humans have been around. We are, then, the sum total of our
experiences and all the “information” that we have gathered
from external sources, filtered by our own sense of logic and,
dare I say it, self-knowledge. We inherently know ourselves at
quite a deep level, but much of what makes us who we are is
retained in a place in the mind that one might call the
subconscious. We know ourselves deep down, at a
subconscious level, but on the conscious level (our normal way
of thinking during waking hours), our fears, desires and needs
may not be obvious.
. Have you ever been in a conversation or argument and said
something that seemed to come out of nowhere and it was only
then that you realised that you felt strongly in a certain way on
that specific subject? It produced a stimulus from deep down,
that was hidden away and only passed through the subconscious
wall when pressed by strong emotions. Knowing yourself is
more subtle and complicated than knowing you like one sugar
in your coffee because two sugars is too sweet. It takes a review
of your actions on a daily basis and a willingness to look at
yourself with a truly open mind, unencumbered by how you
have thought of yourself since the year dot.
. We are what we think. To put it simply, your behaviour in
your waking hours relates strongly to your values, your deeply
seated memories, and resultant feelings plus, and this is a
biggie…, what your mind has been concentrating on in the
recent past. I’ll give you an example of how our thoughts shape
. I was working abroad with a colleague in a foreign country. We
decided to go for a walk along the promenade, next to the
seaside. Like a dimwit, I had a wad of banknotes in the breast
pocket of my shirt. The thin cotton shirt made it quite clear that
there was money in my pocket, but I clearly hadn’t noticed that
it was blindingly obvious to everyone else. I remember walking
along the promenade, and, in the distance, three tall guys were
walking in the opposite direction towards me. Their heads were
shaved. Effectively they were bald. As they approached me, one
lunged at my shirt pocket. Like a fool I reached up and placed
my hand under his. Around my precious money. He ripped my
shirt off and I was left shirtless holding the cotton pocket of my
shirt with the money in it! He looked at me with loathing and
then the three looked at each other, figured it wasn’t worth any
further effort and sauntered on. I was left shocked, scared and
not just a little bit wobbly on my feet.
. Well, since then, men with bald heads leave me…
apprehensive. Interesting, isn’t it? It’s a phobia. It is something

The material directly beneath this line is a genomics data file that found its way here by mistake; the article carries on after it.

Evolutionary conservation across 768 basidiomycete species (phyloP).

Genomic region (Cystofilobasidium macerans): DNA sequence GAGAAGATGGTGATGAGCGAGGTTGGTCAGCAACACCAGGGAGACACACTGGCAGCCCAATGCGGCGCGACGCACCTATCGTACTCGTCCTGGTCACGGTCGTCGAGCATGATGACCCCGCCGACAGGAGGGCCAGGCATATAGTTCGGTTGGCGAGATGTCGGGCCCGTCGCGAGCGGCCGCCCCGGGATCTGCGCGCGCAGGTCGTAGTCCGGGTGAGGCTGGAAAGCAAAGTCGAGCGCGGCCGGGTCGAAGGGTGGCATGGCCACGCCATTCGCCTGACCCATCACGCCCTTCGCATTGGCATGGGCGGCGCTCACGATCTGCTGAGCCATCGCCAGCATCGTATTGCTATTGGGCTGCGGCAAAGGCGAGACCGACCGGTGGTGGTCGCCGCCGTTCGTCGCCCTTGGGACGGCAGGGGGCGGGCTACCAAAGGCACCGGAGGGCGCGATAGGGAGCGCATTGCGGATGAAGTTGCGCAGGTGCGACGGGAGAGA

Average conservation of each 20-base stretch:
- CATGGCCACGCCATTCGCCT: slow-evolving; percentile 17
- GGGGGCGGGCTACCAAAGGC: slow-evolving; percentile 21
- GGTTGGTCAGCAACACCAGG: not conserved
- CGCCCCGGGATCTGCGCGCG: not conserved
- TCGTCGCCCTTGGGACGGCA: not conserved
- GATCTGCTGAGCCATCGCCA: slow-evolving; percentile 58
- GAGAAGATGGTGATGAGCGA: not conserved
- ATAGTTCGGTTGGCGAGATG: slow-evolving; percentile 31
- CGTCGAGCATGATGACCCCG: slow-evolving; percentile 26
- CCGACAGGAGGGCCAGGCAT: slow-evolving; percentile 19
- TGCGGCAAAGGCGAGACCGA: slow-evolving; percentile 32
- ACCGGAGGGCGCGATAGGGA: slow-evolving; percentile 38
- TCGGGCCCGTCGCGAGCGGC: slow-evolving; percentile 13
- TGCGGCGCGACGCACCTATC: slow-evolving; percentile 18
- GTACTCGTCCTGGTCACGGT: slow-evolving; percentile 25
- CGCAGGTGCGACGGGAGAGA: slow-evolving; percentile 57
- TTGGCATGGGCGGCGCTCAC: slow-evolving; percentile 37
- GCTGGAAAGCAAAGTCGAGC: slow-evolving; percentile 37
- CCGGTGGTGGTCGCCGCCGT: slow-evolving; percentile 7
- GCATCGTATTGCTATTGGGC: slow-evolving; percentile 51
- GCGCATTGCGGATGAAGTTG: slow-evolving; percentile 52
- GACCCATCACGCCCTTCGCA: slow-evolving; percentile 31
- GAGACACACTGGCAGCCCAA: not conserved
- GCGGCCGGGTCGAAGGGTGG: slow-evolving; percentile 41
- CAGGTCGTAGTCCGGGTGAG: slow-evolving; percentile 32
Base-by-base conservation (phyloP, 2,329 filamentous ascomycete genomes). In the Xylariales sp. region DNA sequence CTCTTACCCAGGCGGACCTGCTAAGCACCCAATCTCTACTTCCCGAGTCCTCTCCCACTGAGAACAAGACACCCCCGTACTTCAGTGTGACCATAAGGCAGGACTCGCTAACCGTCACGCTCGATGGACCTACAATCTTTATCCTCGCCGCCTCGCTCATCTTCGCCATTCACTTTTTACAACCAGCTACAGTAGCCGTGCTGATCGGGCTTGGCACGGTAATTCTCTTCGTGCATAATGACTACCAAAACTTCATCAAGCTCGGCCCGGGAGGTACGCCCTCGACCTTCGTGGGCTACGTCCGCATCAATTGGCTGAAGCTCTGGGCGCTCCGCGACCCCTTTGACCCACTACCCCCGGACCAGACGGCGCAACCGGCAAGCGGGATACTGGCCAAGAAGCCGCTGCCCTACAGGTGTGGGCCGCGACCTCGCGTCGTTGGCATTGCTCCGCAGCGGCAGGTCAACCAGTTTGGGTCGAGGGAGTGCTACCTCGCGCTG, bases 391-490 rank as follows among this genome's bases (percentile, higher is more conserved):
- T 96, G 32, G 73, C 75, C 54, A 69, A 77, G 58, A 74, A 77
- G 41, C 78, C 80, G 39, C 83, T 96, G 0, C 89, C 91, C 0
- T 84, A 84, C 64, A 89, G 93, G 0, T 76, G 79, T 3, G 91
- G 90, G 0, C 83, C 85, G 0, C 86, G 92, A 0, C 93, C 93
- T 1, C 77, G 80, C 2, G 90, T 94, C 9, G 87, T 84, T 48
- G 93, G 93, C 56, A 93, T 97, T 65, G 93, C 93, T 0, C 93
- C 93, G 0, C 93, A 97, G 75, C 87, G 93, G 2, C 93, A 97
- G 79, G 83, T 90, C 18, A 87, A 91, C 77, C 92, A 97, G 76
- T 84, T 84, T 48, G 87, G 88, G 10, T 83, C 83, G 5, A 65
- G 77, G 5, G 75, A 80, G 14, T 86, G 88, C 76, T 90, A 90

my brain does that is not based on a real threat, but nevertheless
creates a real emotion within me. But I know this. I am aware
of the subconscious feeling of threat that this creates in me, and
I prepare myself and act accordingly. Fear is a powerful
emotion and has a massive effect on how we live our lives… if
we let it. Being self-aware, conscious of how we are and how
we think, can help us to avoid future bad situations created by
our own mind’s concept of how the world is (notice I say
concept, and not how the world really is).
. Put it another way, say in my role as airline captain, I encounter
another man who is bald. Say a ground handling staff member.
They come up and tell me there is a delay with loading a piece
of cargo. It might create within me a feeling of attack. And what
do you do when you are attacked? You go on the defensive and
defensive people are hard to work with. I might shout and yell
at the guy and chew him out. “You don’t get to win over me”
will be how it feels. But all the poor guy did was to tell me he
had a problem, he was trying to fix it and it might cause me a
small delay. He is communicating like a professional, but I
respond with aggression. Not cool. This is my issue and
knowing this about myself lets me take a deep breath and,
rather than chew him out, say “Ok mate, let me know when
you’ve got the problem fixed and I’ll handle the delay from my
side.” That’s how things work better and it is all because I
. As pilots and cabin crew, we all have things that can set us up
to be less than 100% effective. Pilots who hate lightning. Cabin
crew that vomit at the smell of vomit. These are all things that,
if we know about them, we can exercise better judgement over
how we deal with certain circumstances.
. As Bence Nanay said, these feelings may change with time, but
as I review these feelings from over time, I will come to notice
how I am behaving, and may notice that bald guys don’t bother
me anymore. It’s the act of reviewing and noticing that I am
commending to you.
. You remember the psychometric tests we looked at earlier in
this chapter? These give you a snapshot into who you are. The
way you think and, as a result, this becomes a predictor of how
you will behave. As I mentioned, companies look to see if you
fit their model of the “ideal employee”, but, for YOU, it gives
you a clearer insight into something you know deep down but
may not have considered at a truly conscious level. You can
then amend and adapt yourself to whatever situation you may
encounter. I don’t mean that you change yourself unless you
feel it necessary. What is important is to know how you think
and behave in certain situations so you can get the best result. It
may also give you an insight into how differently people
perceive you compared to how you perceive yourself.
. “You mean the shy, quiet guy?”
“Heck, I didn’t think people saw me as quiet and shy. I party
with the best of them, why would they say that?”
. Well, why would they say that? Because that is what they see.
That is what people perceive about you. Does the way people
perceive you, work for you? Do you even know how people
perceive you? If not, does it matter? Maybe. Would changing
your behaviour based on a new awareness help you? Quite
probably. Only you can decide, but self-knowledge is power. To
abuse another quotation “The truth will set you free.”
. Your deeper-set feelings, emotions and biases can be gleaned